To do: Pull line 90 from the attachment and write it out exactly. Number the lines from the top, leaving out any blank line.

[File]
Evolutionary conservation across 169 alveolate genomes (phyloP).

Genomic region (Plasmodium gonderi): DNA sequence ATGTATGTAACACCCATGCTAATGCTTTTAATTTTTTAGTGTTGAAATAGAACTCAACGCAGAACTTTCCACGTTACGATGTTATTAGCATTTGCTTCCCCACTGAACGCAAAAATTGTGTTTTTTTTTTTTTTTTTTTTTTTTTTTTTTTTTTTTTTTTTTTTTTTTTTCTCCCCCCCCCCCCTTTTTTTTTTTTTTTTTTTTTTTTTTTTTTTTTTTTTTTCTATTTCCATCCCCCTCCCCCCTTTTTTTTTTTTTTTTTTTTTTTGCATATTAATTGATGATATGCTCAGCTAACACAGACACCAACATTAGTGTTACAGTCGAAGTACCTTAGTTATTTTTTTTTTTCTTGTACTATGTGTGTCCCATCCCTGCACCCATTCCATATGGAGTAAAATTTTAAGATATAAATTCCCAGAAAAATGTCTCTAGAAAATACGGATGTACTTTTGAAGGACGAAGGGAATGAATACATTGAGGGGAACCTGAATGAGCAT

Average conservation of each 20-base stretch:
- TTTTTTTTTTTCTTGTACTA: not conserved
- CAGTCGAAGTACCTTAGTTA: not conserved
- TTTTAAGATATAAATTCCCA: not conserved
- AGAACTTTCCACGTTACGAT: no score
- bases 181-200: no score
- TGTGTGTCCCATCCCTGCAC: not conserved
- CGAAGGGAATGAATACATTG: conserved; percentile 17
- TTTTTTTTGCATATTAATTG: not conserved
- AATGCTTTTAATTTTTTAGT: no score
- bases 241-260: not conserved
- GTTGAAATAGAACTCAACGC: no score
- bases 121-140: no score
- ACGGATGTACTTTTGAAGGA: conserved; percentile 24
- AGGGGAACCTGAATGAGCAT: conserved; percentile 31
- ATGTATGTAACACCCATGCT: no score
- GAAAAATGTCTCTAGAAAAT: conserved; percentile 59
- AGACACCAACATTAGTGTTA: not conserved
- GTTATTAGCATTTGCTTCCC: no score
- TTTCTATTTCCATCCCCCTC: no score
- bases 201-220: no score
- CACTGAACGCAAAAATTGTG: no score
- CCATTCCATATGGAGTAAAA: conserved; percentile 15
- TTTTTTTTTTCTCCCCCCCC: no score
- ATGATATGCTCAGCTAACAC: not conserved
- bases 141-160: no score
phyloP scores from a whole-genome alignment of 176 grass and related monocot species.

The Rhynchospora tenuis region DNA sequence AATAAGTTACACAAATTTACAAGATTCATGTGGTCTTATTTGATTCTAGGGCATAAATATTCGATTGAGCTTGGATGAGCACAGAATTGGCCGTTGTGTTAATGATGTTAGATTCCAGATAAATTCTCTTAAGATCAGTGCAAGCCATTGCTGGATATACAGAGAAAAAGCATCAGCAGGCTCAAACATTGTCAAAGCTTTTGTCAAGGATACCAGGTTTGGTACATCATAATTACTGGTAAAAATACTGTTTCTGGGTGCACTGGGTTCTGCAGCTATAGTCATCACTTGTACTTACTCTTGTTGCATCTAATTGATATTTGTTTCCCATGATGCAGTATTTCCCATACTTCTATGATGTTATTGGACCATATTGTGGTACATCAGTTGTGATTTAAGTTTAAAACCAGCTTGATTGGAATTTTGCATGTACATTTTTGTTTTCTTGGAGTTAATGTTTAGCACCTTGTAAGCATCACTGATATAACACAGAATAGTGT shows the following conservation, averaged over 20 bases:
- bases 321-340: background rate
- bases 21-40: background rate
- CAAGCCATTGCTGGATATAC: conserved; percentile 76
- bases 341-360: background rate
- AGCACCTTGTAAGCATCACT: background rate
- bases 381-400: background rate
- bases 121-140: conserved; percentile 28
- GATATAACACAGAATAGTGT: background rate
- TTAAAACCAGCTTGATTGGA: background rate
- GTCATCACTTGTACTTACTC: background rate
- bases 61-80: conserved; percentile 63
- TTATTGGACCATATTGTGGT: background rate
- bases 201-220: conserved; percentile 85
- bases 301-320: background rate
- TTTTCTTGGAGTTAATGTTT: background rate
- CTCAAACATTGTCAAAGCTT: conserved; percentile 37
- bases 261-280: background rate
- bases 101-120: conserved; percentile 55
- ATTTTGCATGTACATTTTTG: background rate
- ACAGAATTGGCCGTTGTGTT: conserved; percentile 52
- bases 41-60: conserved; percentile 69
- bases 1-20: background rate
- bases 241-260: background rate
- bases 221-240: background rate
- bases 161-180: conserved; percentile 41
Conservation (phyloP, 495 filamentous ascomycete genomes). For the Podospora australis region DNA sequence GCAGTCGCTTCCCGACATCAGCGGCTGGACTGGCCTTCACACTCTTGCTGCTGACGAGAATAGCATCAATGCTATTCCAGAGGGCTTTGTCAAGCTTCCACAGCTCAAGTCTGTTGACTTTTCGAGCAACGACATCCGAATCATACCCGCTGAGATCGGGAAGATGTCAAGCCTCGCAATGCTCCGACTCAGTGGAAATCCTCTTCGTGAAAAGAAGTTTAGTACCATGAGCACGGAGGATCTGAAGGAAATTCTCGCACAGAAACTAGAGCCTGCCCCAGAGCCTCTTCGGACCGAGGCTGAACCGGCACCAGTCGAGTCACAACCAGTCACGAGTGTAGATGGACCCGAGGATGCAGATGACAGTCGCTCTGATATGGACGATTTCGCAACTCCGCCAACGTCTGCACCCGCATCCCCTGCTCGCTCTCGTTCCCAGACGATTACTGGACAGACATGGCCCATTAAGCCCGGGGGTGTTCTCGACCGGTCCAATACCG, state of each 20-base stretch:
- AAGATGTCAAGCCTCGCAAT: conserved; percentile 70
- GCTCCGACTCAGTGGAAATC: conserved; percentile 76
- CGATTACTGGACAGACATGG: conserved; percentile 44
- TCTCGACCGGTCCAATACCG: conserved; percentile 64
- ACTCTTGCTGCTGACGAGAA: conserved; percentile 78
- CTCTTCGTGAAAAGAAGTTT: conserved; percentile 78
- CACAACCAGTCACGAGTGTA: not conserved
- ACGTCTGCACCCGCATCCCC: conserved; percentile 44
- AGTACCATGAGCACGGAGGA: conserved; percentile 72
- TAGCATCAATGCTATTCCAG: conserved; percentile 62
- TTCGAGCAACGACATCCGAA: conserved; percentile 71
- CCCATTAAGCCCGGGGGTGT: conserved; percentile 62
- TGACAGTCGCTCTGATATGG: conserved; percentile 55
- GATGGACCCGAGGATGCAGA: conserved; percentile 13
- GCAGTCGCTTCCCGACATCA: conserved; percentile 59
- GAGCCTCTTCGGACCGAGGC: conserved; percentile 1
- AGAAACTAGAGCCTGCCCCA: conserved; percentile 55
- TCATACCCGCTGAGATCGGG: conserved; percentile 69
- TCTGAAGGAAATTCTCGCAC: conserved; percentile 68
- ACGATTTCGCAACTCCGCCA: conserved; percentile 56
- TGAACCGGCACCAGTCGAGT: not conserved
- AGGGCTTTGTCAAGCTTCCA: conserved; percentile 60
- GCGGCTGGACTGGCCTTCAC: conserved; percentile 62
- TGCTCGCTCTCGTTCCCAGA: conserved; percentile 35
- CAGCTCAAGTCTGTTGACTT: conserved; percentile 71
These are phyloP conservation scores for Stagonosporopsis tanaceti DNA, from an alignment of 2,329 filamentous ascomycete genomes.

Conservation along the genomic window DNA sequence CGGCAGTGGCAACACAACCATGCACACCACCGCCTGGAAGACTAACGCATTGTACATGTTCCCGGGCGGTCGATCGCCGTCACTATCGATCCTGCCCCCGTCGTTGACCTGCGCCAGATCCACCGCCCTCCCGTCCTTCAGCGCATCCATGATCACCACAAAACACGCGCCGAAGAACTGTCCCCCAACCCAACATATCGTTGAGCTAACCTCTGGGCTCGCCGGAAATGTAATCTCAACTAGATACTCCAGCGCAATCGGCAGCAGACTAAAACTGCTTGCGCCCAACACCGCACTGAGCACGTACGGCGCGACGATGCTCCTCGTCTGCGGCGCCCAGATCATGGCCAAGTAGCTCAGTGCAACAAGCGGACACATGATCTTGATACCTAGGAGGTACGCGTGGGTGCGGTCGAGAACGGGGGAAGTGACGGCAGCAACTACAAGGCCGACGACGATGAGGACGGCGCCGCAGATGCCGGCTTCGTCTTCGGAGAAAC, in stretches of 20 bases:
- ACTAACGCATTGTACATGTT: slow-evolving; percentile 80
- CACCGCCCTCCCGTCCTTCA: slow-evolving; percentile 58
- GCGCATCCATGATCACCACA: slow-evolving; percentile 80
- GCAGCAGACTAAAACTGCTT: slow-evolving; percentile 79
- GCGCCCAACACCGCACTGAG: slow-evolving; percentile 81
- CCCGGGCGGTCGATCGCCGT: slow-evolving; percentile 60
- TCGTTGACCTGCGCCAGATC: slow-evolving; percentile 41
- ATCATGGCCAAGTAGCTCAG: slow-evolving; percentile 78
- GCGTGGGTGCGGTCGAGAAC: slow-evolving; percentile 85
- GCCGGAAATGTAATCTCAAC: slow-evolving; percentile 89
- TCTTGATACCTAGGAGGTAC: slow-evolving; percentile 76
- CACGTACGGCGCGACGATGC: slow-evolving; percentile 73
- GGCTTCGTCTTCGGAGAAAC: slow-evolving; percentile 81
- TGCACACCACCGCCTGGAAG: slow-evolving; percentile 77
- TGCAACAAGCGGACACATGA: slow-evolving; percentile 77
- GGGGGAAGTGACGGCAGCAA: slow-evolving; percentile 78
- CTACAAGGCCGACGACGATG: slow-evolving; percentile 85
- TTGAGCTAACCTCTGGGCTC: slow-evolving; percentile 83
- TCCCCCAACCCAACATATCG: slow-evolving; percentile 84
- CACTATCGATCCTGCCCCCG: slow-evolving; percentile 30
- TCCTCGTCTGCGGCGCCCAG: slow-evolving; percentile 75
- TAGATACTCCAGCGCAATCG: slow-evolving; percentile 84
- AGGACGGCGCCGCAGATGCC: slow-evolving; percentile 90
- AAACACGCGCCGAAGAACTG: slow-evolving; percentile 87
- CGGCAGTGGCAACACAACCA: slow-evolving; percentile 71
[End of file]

- TCGTTGACCTGCGCCAGATC: slow-evolving; percentile 41